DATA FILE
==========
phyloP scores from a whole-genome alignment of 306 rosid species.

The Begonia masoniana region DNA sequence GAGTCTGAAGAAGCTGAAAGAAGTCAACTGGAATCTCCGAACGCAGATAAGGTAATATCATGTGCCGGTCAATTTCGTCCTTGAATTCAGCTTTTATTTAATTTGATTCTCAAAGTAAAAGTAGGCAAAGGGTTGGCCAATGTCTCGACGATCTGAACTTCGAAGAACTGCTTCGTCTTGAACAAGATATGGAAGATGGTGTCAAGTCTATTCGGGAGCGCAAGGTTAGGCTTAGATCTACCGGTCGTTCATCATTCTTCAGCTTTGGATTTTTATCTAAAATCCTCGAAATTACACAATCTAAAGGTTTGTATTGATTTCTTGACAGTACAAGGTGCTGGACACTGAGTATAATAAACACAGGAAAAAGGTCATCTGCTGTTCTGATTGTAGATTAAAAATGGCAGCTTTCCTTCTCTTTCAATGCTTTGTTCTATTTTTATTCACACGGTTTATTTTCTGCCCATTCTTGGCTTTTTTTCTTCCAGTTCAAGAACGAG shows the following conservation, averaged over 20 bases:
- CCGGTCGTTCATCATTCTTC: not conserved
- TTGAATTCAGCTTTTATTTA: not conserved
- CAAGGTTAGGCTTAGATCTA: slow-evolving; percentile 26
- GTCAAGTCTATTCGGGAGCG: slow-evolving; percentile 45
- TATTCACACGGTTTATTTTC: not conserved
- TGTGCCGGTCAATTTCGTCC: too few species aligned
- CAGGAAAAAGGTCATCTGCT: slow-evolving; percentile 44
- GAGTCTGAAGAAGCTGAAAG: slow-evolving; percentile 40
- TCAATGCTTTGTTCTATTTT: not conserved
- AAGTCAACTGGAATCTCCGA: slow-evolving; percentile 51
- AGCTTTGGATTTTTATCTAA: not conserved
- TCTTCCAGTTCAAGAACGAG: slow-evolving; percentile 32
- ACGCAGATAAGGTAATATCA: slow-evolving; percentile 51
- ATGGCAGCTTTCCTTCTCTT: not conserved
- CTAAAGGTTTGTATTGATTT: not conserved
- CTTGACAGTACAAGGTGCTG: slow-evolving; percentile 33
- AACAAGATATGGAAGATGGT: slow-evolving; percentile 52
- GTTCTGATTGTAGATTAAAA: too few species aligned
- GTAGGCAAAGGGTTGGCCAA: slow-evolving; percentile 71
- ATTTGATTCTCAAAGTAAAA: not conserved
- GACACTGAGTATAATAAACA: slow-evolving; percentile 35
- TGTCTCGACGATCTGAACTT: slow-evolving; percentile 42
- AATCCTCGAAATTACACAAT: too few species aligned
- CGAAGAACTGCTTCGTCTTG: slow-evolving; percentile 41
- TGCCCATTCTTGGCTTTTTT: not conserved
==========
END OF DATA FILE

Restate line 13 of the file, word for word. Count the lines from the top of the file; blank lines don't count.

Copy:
- AGCTTTGGATTTTTATCTAA: not conserved